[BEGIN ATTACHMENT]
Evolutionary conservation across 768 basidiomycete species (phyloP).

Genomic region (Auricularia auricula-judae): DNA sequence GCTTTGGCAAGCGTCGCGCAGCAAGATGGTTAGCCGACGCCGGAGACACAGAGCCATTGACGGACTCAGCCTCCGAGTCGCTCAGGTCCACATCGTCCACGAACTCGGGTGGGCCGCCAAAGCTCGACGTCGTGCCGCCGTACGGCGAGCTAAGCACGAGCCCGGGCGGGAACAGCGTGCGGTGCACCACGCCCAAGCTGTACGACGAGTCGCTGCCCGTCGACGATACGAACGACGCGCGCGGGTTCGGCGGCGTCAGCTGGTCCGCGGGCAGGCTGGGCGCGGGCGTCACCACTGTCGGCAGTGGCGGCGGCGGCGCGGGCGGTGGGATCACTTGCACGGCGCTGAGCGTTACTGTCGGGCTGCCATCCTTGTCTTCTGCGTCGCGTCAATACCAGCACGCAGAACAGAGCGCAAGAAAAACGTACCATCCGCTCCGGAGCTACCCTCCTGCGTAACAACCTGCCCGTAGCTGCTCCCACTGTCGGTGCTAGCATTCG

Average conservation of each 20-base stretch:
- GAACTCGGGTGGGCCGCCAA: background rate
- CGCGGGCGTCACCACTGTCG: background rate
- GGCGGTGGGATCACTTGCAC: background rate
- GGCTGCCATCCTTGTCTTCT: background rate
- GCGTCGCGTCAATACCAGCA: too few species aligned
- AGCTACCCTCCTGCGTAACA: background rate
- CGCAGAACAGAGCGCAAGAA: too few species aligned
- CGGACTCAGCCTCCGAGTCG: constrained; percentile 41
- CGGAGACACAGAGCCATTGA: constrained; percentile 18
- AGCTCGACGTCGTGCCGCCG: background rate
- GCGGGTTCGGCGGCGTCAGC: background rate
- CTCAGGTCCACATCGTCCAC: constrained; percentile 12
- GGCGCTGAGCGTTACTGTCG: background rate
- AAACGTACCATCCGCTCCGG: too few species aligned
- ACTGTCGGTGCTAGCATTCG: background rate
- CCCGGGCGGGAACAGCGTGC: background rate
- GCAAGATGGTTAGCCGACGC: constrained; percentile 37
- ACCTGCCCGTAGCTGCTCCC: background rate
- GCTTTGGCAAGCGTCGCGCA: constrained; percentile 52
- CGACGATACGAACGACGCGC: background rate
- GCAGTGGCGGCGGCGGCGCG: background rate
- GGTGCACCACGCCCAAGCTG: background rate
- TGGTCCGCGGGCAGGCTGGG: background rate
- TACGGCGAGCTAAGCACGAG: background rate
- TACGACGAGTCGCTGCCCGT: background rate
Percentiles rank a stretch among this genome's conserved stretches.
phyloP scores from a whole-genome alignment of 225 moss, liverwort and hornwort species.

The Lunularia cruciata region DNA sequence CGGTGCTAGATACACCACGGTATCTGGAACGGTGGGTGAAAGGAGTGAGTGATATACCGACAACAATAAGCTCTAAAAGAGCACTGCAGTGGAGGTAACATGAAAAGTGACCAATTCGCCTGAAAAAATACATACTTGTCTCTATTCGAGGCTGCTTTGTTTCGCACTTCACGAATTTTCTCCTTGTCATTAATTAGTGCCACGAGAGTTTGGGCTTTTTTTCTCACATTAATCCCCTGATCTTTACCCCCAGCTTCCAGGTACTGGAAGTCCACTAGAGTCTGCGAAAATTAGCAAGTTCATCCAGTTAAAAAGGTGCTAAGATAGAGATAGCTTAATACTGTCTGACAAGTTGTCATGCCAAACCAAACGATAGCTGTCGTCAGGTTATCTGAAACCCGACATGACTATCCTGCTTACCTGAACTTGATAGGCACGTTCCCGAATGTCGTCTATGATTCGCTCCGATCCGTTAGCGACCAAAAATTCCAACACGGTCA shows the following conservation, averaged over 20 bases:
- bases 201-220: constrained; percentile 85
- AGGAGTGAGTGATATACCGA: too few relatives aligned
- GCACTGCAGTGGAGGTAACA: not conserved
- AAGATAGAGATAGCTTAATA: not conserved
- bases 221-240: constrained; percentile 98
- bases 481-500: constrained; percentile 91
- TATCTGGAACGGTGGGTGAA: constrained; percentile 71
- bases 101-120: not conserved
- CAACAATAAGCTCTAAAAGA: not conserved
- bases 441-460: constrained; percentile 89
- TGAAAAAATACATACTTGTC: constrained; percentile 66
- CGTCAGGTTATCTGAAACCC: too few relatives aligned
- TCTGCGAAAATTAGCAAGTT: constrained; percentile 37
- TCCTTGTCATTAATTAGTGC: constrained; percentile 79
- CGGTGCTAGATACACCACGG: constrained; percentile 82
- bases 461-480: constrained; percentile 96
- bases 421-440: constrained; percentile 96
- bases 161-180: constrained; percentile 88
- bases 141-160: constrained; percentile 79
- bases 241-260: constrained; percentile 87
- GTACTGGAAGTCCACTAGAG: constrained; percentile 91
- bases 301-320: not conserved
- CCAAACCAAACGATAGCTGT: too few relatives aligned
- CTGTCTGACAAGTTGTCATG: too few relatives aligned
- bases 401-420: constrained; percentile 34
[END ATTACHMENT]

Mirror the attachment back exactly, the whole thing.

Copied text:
Evolutionary conservation across 768 basidiomycete species (phyloP).

Genomic region (Auricularia auricula-judae): DNA sequence GCTTTGGCAAGCGTCGCGCAGCAAGATGGTTAGCCGACGCCGGAGACACAGAGCCATTGACGGACTCAGCCTCCGAGTCGCTCAGGTCCACATCGTCCACGAACTCGGGTGGGCCGCCAAAGCTCGACGTCGTGCCGCCGTACGGCGAGCTAAGCACGAGCCCGGGCGGGAACAGCGTGCGGTGCACCACGCCCAAGCTGTACGACGAGTCGCTGCCCGTCGACGATACGAACGACGCGCGCGGGTTCGGCGGCGTCAGCTGGTCCGCGGGCAGGCTGGGCGCGGGCGTCACCACTGTCGGCAGTGGCGGCGGCGGCGCGGGCGGTGGGATCACTTGCACGGCGCTGAGCGTTACTGTCGGGCTGCCATCCTTGTCTTCTGCGTCGCGTCAATACCAGCACGCAGAACAGAGCGCAAGAAAAACGTACCATCCGCTCCGGAGCTACCCTCCTGCGTAACAACCTGCCCGTAGCTGCTCCCACTGTCGGTGCTAGCATTCG

Average conservation of each 20-base stretch:
- GAACTCGGGTGGGCCGCCAA: background rate
- CGCGGGCGTCACCACTGTCG: background rate
- GGCGGTGGGATCACTTGCAC: background rate
- GGCTGCCATCCTTGTCTTCT: background rate
- GCGTCGCGTCAATACCAGCA: too few species aligned
- AGCTACCCTCCTGCGTAACA: background rate
- CGCAGAACAGAGCGCAAGAA: too few species aligned
- CGGACTCAGCCTCCGAGTCG: constrained; percentile 41
- CGGAGACACAGAGCCATTGA: constrained; percentile 18
- AGCTCGACGTCGTGCCGCCG: background rate
- GCGGGTTCGGCGGCGTCAGC: background rate
- CTCAGGTCCACATCGTCCAC: constrained; percentile 12
- GGCGCTGAGCGTTACTGTCG: background rate
- AAACGTACCATCCGCTCCGG: too few species aligned
- ACTGTCGGTGCTAGCATTCG: background rate
- CCCGGGCGGGAACAGCGTGC: background rate
- GCAAGATGGTTAGCCGACGC: constrained; percentile 37
- ACCTGCCCGTAGCTGCTCCC: background rate
- GCTTTGGCAAGCGTCGCGCA: constrained; percentile 52
- CGACGATACGAACGACGCGC: background rate
- GCAGTGGCGGCGGCGGCGCG: background rate
- GGTGCACCACGCCCAAGCTG: background rate
- TGGTCCGCGGGCAGGCTGGG: background rate
- TACGGCGAGCTAAGCACGAG: background rate
- TACGACGAGTCGCTGCCCGT: background rate
Percentiles rank a stretch among this genome's conserved stretches.
phyloP scores from a whole-genome alignment of 225 moss, liverwort and hornwort species.

The Lunularia cruciata region DNA sequence CGGTGCTAGATACACCACGGTATCTGGAACGGTGGGTGAAAGGAGTGAGTGATATACCGACAACAATAAGCTCTAAAAGAGCACTGCAGTGGAGGTAACATGAAAAGTGACCAATTCGCCTGAAAAAATACATACTTGTCTCTATTCGAGGCTGCTTTGTTTCGCACTTCACGAATTTTCTCCTTGTCATTAATTAGTGCCACGAGAGTTTGGGCTTTTTTTCTCACATTAATCCCCTGATCTTTACCCCCAGCTTCCAGGTACTGGAAGTCCACTAGAGTCTGCGAAAATTAGCAAGTTCATCCAGTTAAAAAGGTGCTAAGATAGAGATAGCTTAATACTGTCTGACAAGTTGTCATGCCAAACCAAACGATAGCTGTCGTCAGGTTATCTGAAACCCGACATGACTATCCTGCTTACCTGAACTTGATAGGCACGTTCCCGAATGTCGTCTATGATTCGCTCCGATCCGTTAGCGACCAAAAATTCCAACACGGTCA shows the following conservation, averaged over 20 bases:
- bases 201-220: constrained; percentile 85
- AGGAGTGAGTGATATACCGA: too few relatives aligned
- GCACTGCAGTGGAGGTAACA: not conserved
- AAGATAGAGATAGCTTAATA: not conserved
- bases 221-240: constrained; percentile 98
- bases 481-500: constrained; percentile 91
- TATCTGGAACGGTGGGTGAA: constrained; percentile 71
- bases 101-120: not conserved
- CAACAATAAGCTCTAAAAGA: not conserved
- bases 441-460: constrained; percentile 89
- TGAAAAAATACATACTTGTC: constrained; percentile 66
- CGTCAGGTTATCTGAAACCC: too few relatives aligned
- TCTGCGAAAATTAGCAAGTT: constrained; percentile 37
- TCCTTGTCATTAATTAGTGC: constrained; percentile 79
- CGGTGCTAGATACACCACGG: constrained; percentile 82
- bases 461-480: constrained; percentile 96
- bases 421-440: constrained; percentile 96
- bases 161-180: constrained; percentile 88
- bases 141-160: constrained; percentile 79
- bases 241-260: constrained; percentile 87
- GTACTGGAAGTCCACTAGAG: constrained; percentile 91
- bases 301-320: not conserved
- CCAAACCAAACGATAGCTGT: too few relatives aligned
- CTGTCTGACAAGTTGTCATG: too few relatives aligned
- bases 401-420: constrained; percentile 34